# Is Wolfram's example of solving PDEs in 3D inconsistent?

I am slightly puzzled over the example "Solve PDEs over 3D Regions" provided by Wolfram. The example shows how to solve Laplace's equation over a space shuttle mesh. However, if I run the code in 11.0.1.0 the solution produced appears to be completely homogeneous:

mr = BoundaryDiscretizeGraphics[
ExampleData[{"Geometry3D", "SpaceShuttle"}]];
uif = NDSolveValue[{Inactive[Laplacian][u[x, y, z], {x, y, z}] == 0,
DirichletCondition[u[x, y, z] == 1, z <= -1.3]}, u, {x, y, z} ∈ mr];


Then

vals = uif["ValuesOnGrid"];
{Max[vals], Min[vals]}


produces the output {1.,1.}, suggesting that the temperature field is homogeneous. Somehow, ElementMeshSurfacePlot3D[uif, Boxed -> False, ViewPoint -> {0, -4, 2}] still produces the beautiful coloured plot of the documentation. This confuses me.

Here is a partially successful modified example with slightly altered Dirichlet boundary conditions:

uif = NDSolveValue[{Inactive[Laplacian][u[x, y, z], {x, y, z}] == 0,
DirichletCondition[u[x, y, z] == 1, -1 <= x <= 1],
DirichletCondition[u[x, y, z] == -1, -5 <= x <= 4]},
u, {x, y, z} ∈ mr];


The ElementMeshSurfacePlot3D suggests that a plausible solution was computed:

With[{vals = uif["ValuesOnGrid"]},
Legended[ElementMeshSurfacePlot3D[uif, ViewPoint -> {0, -4, 2},
Axes -> True, AxesLabel -> {X, Y, Z}],
BarLegend[{ColorFunction /. Options[ElementMeshSurfacePlot3D] //
First, MinMax@vals}]]] DensityPlot[uif[X, Y, 0.4], {X, -7, 7}, {Y, -4, 4}, PlotPoints -> 70,
PlotLegends -> Automatic, FrameLabel -> {X, Y, Z},
PlotLabel -> "Slice at Z=0.4"] // Quiet However, a more careful look suggests that my Dirichlet condition is not exactly met at X=0:

Plot[uif[X, 0, 0.4], {X, -7, 7}, AxesLabel -> {X, u},
PlotLabel -> "Slice at Y=0, Z=0.4"] // Quiet I would really appreciate your help fully understanding this example, as I also intend to solve FEM problems on BoundaryMeshRegions imported from STLs.

• I'm also confused by the example from Wolfram. First problem : how is it possible that the Dirichlet condition DirichletCondition[u[x, y, z] == 1, z <= -1.3] is outside mr ??? Aug 20, 2017 at 16:49
• The first part is most likely a typo. The equation should have been a Poisson equation; since the visualization kind of looks right, it was not noticed. The fact that it kind of looks right is because of a numerical curiosity. A perfect example that garbage in does not always mean garbage out.... The second issue you raise, I can not reproduce in 11.1 and I no longer have a 11.0 around to check. I get a flat line at 1. Aug 21, 2017 at 17:32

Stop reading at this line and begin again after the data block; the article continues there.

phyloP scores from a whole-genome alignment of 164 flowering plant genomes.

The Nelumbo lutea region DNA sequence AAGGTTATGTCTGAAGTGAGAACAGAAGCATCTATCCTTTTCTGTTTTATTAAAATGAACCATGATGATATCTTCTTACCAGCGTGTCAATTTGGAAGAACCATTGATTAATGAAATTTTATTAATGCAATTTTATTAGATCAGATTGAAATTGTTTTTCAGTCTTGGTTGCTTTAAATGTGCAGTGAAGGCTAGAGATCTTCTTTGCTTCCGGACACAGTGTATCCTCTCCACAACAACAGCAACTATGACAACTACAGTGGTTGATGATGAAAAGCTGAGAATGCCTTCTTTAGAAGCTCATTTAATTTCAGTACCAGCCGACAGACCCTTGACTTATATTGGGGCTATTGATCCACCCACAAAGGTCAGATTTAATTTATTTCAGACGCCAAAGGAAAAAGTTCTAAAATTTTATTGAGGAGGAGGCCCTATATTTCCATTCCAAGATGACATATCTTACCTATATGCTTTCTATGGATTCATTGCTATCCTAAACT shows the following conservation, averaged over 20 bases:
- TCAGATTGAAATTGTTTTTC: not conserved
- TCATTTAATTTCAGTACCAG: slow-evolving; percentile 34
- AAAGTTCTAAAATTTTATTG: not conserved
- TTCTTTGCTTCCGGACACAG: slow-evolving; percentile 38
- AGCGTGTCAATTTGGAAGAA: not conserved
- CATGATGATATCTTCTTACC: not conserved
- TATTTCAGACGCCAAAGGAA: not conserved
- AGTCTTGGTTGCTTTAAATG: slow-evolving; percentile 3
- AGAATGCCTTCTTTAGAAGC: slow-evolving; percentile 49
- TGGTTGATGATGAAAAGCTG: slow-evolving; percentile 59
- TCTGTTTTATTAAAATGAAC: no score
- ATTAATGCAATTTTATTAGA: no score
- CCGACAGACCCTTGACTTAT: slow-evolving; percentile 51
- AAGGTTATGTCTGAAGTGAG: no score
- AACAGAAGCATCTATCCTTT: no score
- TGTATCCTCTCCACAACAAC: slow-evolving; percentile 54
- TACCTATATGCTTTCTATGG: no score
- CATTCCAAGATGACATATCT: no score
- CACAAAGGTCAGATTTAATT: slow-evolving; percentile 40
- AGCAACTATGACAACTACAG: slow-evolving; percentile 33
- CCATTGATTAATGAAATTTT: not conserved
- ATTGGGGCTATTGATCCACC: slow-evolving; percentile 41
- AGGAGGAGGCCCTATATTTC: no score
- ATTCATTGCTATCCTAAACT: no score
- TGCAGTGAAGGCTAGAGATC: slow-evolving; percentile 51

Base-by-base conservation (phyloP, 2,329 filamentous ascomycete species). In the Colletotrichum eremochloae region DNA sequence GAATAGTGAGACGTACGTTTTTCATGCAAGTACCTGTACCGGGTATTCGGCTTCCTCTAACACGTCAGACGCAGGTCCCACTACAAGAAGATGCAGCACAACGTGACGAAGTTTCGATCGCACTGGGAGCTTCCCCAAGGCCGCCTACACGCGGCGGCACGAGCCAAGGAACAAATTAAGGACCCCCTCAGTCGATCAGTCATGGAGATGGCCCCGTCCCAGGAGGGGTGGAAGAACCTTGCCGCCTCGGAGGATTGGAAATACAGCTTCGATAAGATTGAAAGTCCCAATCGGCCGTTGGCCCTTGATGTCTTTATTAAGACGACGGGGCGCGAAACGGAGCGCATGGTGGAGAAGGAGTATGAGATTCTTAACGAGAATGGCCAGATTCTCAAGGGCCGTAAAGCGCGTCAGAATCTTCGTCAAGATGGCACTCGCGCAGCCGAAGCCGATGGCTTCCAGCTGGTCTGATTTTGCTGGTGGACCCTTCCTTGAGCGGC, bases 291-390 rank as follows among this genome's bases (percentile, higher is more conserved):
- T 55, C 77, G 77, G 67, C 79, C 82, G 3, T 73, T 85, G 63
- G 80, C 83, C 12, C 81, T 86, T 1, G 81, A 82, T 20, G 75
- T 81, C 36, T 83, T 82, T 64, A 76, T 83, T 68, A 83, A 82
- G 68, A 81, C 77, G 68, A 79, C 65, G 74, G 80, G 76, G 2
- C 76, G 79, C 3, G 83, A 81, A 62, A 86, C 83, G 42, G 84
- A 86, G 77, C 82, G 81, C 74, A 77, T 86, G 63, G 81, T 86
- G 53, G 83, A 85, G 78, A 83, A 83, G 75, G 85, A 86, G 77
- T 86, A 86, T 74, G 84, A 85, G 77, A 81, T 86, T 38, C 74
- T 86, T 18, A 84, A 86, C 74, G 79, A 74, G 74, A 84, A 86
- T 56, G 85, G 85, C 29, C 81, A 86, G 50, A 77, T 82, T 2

• @andre, what do you mean with outside? Aug 21, 2017 at 17:40
• @user21 I mean : -1.3 is under the lowest point of the shuttle Aug 21, 2017 at 17:43
• The Example page is updated now. Thanks for the feedback. Sep 11, 2017 at 19:58

You question has two parts. The example on the page you reference was not quite correct (EDIT- It's fixed now.) There are many ways to fix this. One idea is to have two distinct DirichletConditions like this:

mr = BoundaryDiscretizeGraphics[
ExampleData[{"Geometry3D", "SpaceShuttle"}]];
uif = NDSolveValue[{Inactive[Laplacian][u[x, y, z], {x, y, z}] == 0,
DirichletCondition[u[x, y, z] == 1, z <= -1.3],
DirichletCondition[u[x, y, z] == 0, z >= 1]},
u, {x, y, z} \[Element] mr];
Needs["NDSolveFEM"]
ElementMeshSurfacePlot3D[uif, Boxed -> False, ViewPoint -> {0, -4, 2}] Another way to fix this is to use a different PDE, e.g. use Poisson's equations in stead.

The fact that ElementMeshSurfacePlot3D did show a visualization that seemed valid is because the values computed do have slight variations. You will see that if you copy and paste the values in the notebook. What is surprising to me too is that this noise does seem to have a 'direction' that looks like a correct flow... Perfect example where garbage in does not result in garbage out. I'll try to get the web page updated.

For the second point: Maybe I am missing the point but the coordinate {0,0,0.4} is inside the region and not on the boundary.

emsf = ElementMeshSurfacePlot3D[uif, Boxed -> False,
ViewPoint -> {0, -4, 2}];
Show[emsf, Graphics3D[{Red, Ball[{0, 0, 0.4}, 0.5]}],
PlotRange -> {Automatic, {0, 5}, {-2, 5}}]


That, I think, explains why the point does not match the value on the boundary. • This is perfect, thank you, explains everything. Aug 22, 2017 at 15:20